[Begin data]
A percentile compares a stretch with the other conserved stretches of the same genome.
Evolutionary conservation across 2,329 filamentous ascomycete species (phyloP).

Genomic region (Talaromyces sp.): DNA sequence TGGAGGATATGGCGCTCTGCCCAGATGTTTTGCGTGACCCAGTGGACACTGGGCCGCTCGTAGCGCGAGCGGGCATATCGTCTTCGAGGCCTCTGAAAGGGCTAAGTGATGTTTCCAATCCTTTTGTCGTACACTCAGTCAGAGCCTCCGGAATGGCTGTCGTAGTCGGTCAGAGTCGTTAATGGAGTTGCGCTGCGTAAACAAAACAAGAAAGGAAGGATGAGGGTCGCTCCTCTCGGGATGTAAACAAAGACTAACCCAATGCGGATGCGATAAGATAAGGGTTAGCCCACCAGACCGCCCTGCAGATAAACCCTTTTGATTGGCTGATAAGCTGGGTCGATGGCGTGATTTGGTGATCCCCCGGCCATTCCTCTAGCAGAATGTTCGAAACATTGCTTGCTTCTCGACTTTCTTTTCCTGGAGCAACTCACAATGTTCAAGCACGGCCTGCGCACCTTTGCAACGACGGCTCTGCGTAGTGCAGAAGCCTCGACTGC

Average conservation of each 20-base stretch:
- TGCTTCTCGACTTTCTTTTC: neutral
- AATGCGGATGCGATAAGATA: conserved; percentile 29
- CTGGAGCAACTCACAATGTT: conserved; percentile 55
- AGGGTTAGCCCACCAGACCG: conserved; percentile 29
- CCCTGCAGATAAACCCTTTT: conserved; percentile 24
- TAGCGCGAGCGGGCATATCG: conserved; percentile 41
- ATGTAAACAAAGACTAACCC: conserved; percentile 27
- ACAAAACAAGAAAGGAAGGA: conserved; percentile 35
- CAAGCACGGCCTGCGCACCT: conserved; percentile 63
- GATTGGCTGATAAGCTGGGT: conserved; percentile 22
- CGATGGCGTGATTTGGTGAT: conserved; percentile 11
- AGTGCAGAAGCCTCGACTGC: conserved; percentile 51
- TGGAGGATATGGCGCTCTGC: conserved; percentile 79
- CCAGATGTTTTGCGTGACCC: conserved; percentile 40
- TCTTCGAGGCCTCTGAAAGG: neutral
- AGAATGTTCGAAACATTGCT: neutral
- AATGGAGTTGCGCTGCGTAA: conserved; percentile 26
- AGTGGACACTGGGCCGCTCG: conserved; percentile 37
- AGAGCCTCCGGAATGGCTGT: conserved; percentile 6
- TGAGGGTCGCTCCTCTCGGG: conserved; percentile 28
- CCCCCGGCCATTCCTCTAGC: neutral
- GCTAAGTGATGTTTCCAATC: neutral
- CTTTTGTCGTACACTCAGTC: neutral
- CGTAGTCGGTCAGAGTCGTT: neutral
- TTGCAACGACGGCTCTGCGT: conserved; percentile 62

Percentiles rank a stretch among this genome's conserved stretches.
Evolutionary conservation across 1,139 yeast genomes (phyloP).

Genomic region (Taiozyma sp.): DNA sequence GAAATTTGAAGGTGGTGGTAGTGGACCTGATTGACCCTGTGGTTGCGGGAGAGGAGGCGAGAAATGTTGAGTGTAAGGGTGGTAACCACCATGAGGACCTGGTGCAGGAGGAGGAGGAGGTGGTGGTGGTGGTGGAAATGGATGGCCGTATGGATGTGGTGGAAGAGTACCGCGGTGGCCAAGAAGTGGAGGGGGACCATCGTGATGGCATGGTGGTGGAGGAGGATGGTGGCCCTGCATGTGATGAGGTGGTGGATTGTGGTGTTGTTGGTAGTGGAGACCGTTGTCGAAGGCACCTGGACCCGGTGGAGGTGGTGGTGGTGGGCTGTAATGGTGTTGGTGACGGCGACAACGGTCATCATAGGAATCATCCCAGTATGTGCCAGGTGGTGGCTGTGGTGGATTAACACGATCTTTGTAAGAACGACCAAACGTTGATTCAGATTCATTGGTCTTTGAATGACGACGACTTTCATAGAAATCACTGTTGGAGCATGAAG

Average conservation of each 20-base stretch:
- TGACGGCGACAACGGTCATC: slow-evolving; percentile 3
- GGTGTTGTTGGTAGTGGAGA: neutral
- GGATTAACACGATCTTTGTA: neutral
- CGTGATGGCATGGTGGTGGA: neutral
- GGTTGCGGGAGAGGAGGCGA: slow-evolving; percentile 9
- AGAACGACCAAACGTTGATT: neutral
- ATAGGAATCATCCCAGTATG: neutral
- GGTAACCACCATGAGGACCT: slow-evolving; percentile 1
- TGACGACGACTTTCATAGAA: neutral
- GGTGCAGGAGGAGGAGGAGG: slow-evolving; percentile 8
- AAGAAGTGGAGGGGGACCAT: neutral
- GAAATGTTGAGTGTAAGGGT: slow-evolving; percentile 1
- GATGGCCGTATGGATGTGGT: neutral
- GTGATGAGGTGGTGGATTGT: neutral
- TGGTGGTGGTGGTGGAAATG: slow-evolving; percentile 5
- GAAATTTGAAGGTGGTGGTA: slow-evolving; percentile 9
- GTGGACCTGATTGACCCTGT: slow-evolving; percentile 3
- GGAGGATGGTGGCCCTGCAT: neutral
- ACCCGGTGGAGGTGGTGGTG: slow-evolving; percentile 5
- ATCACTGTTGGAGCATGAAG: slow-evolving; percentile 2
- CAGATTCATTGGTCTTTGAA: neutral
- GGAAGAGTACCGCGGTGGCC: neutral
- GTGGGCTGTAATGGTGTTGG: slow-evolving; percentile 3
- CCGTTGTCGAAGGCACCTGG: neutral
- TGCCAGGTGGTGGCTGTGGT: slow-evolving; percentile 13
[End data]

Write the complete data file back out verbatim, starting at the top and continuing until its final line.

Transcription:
A percentile compares a stretch with the other conserved stretches of the same genome.
Evolutionary conservation across 2,329 filamentous ascomycete species (phyloP).

Genomic region (Talaromyces sp.): DNA sequence TGGAGGATATGGCGCTCTGCCCAGATGTTTTGCGTGACCCAGTGGACACTGGGCCGCTCGTAGCGCGAGCGGGCATATCGTCTTCGAGGCCTCTGAAAGGGCTAAGTGATGTTTCCAATCCTTTTGTCGTACACTCAGTCAGAGCCTCCGGAATGGCTGTCGTAGTCGGTCAGAGTCGTTAATGGAGTTGCGCTGCGTAAACAAAACAAGAAAGGAAGGATGAGGGTCGCTCCTCTCGGGATGTAAACAAAGACTAACCCAATGCGGATGCGATAAGATAAGGGTTAGCCCACCAGACCGCCCTGCAGATAAACCCTTTTGATTGGCTGATAAGCTGGGTCGATGGCGTGATTTGGTGATCCCCCGGCCATTCCTCTAGCAGAATGTTCGAAACATTGCTTGCTTCTCGACTTTCTTTTCCTGGAGCAACTCACAATGTTCAAGCACGGCCTGCGCACCTTTGCAACGACGGCTCTGCGTAGTGCAGAAGCCTCGACTGC

Average conservation of each 20-base stretch:
- TGCTTCTCGACTTTCTTTTC: neutral
- AATGCGGATGCGATAAGATA: conserved; percentile 29
- CTGGAGCAACTCACAATGTT: conserved; percentile 55
- AGGGTTAGCCCACCAGACCG: conserved; percentile 29
- CCCTGCAGATAAACCCTTTT: conserved; percentile 24
- TAGCGCGAGCGGGCATATCG: conserved; percentile 41
- ATGTAAACAAAGACTAACCC: conserved; percentile 27
- ACAAAACAAGAAAGGAAGGA: conserved; percentile 35
- CAAGCACGGCCTGCGCACCT: conserved; percentile 63
- GATTGGCTGATAAGCTGGGT: conserved; percentile 22
- CGATGGCGTGATTTGGTGAT: conserved; percentile 11
- AGTGCAGAAGCCTCGACTGC: conserved; percentile 51
- TGGAGGATATGGCGCTCTGC: conserved; percentile 79
- CCAGATGTTTTGCGTGACCC: conserved; percentile 40
- TCTTCGAGGCCTCTGAAAGG: neutral
- AGAATGTTCGAAACATTGCT: neutral
- AATGGAGTTGCGCTGCGTAA: conserved; percentile 26
- AGTGGACACTGGGCCGCTCG: conserved; percentile 37
- AGAGCCTCCGGAATGGCTGT: conserved; percentile 6
- TGAGGGTCGCTCCTCTCGGG: conserved; percentile 28
- CCCCCGGCCATTCCTCTAGC: neutral
- GCTAAGTGATGTTTCCAATC: neutral
- CTTTTGTCGTACACTCAGTC: neutral
- CGTAGTCGGTCAGAGTCGTT: neutral
- TTGCAACGACGGCTCTGCGT: conserved; percentile 62

Percentiles rank a stretch among this genome's conserved stretches.
Evolutionary conservation across 1,139 yeast genomes (phyloP).

Genomic region (Taiozyma sp.): DNA sequence GAAATTTGAAGGTGGTGGTAGTGGACCTGATTGACCCTGTGGTTGCGGGAGAGGAGGCGAGAAATGTTGAGTGTAAGGGTGGTAACCACCATGAGGACCTGGTGCAGGAGGAGGAGGAGGTGGTGGTGGTGGTGGAAATGGATGGCCGTATGGATGTGGTGGAAGAGTACCGCGGTGGCCAAGAAGTGGAGGGGGACCATCGTGATGGCATGGTGGTGGAGGAGGATGGTGGCCCTGCATGTGATGAGGTGGTGGATTGTGGTGTTGTTGGTAGTGGAGACCGTTGTCGAAGGCACCTGGACCCGGTGGAGGTGGTGGTGGTGGGCTGTAATGGTGTTGGTGACGGCGACAACGGTCATCATAGGAATCATCCCAGTATGTGCCAGGTGGTGGCTGTGGTGGATTAACACGATCTTTGTAAGAACGACCAAACGTTGATTCAGATTCATTGGTCTTTGAATGACGACGACTTTCATAGAAATCACTGTTGGAGCATGAAG

Average conservation of each 20-base stretch:
- TGACGGCGACAACGGTCATC: slow-evolving; percentile 3
- GGTGTTGTTGGTAGTGGAGA: neutral
- GGATTAACACGATCTTTGTA: neutral
- CGTGATGGCATGGTGGTGGA: neutral
- GGTTGCGGGAGAGGAGGCGA: slow-evolving; percentile 9
- AGAACGACCAAACGTTGATT: neutral
- ATAGGAATCATCCCAGTATG: neutral
- GGTAACCACCATGAGGACCT: slow-evolving; percentile 1
- TGACGACGACTTTCATAGAA: neutral
- GGTGCAGGAGGAGGAGGAGG: slow-evolving; percentile 8
- AAGAAGTGGAGGGGGACCAT: neutral
- GAAATGTTGAGTGTAAGGGT: slow-evolving; percentile 1
- GATGGCCGTATGGATGTGGT: neutral
- GTGATGAGGTGGTGGATTGT: neutral
- TGGTGGTGGTGGTGGAAATG: slow-evolving; percentile 5
- GAAATTTGAAGGTGGTGGTA: slow-evolving; percentile 9
- GTGGACCTGATTGACCCTGT: slow-evolving; percentile 3
- GGAGGATGGTGGCCCTGCAT: neutral
- ACCCGGTGGAGGTGGTGGTG: slow-evolving; percentile 5
- ATCACTGTTGGAGCATGAAG: slow-evolving; percentile 2
- CAGATTCATTGGTCTTTGAA: neutral
- GGAAGAGTACCGCGGTGGCC: neutral
- GTGGGCTGTAATGGTGTTGG: slow-evolving; percentile 3
- CCGTTGTCGAAGGCACCTGG: neutral
- TGCCAGGTGGTGGCTGTGGT: slow-evolving; percentile 13